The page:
Case Studies

Kaiangaroa Station

Paying Dividends: MyFarm’s sheep and beef business model and management structure was put under the microscope by Sandra Taylor with a visit to Kaiangaroa. Published in Country-Wide magazine »

 

 

 

 

 


 

Te Awa Rua Station

MyFarm model impresses farmer: Tony Riley is doing a job he loves in an industry he is passionate about and feels supported and appreciated by his employers – MyFarm Sheep & Beef.

He is manager of Te Awa Rua, a 1040ha (750 effective) sheep and beef farm east of Te Kuiti, syndicated in October 2012 by MyFarm and owned by a German investment company. As the crow flies the property is less than 20 kilometres southwest of MyFarm’s newest Sheep & Beef syndication, Ngaponga Limited Partnership at Ngaroma.

As the previous manager of the property before syndication, Tony was approached by MyFarm to undertake the new management role and says MyFarm’s respect in the agricultural industry played a big part in accepting the position.

“I knew there would be high expectations, but also the support to enable you to perform,” he says.

He is impressed with the models and benchmarking systems introduced by MyFarm that demand proficient data collection and monitoring on his part.

But he also appreciates the robust and challenging discussions around management decisions.

“They are some of the best guys I have worked with in the industry - there are no personal agendas, the focus is completely on what is best for the business,” he says.

Tony has already seen the effect that capital investment has brought to the property – new fencing, a four year forecast of pasture development underway, plans for new yards, and upgrading of the water systems.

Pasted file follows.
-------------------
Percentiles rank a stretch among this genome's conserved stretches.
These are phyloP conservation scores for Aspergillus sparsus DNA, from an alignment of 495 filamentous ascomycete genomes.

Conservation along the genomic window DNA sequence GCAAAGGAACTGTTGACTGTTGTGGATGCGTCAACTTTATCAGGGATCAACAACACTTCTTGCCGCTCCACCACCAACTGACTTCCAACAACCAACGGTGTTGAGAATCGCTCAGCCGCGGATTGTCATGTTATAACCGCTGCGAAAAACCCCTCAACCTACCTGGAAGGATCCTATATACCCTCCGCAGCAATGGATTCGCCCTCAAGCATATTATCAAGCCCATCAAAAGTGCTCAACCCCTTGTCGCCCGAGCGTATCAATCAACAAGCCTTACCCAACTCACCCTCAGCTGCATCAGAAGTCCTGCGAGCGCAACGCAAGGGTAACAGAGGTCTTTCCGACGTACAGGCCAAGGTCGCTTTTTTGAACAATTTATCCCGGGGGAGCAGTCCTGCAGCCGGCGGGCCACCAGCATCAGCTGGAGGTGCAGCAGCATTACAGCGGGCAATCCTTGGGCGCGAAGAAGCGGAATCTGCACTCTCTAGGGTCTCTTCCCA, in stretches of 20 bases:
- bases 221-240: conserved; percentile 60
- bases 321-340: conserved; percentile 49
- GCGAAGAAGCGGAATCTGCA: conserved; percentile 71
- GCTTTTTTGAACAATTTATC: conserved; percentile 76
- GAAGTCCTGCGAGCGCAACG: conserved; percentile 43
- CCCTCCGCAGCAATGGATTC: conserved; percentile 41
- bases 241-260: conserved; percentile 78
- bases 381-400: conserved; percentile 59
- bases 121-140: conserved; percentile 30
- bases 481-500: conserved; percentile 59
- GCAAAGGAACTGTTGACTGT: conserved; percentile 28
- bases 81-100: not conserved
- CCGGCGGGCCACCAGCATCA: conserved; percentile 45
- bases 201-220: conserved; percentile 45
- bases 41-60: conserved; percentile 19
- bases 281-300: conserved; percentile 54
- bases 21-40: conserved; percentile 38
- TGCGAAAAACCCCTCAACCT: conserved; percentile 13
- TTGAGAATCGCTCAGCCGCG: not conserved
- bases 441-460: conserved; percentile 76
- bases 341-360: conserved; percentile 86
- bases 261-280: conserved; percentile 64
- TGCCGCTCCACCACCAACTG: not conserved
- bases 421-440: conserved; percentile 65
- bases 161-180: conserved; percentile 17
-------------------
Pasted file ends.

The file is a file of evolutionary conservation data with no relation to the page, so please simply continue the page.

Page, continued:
He says from a personal point of view, capital investment has brought the farm back up to an operational level where it is possible to deliver on results expected in a five year plan.

Tony says knowing that the long term plan for capital investment must be carried out (as part of the Overseas Investment Office conditions of sale) means the farm is constantly being improved.

“That’s important, because it can take five years to get stock performance completely established and the improvements help you achieve that goal.”

Te Awa Rua winters 5000 ewes, 1500 hoggets, 82 rams and 336 R2 bulls on a mix of easy hill and flat country, with 250ha still undeveloped. The area is generally summer safe and escaped the worst of the recent North Island drought, although was extremely dry.

“We managed our way through the season making decisions together,” says Tony, “you just have to get on with the job.”

There is an awareness of investor expectations that comes with the role, but no more than his personal desire to deliver results anyway.

“You are well supported and well rewarded for a high performance job,” he says.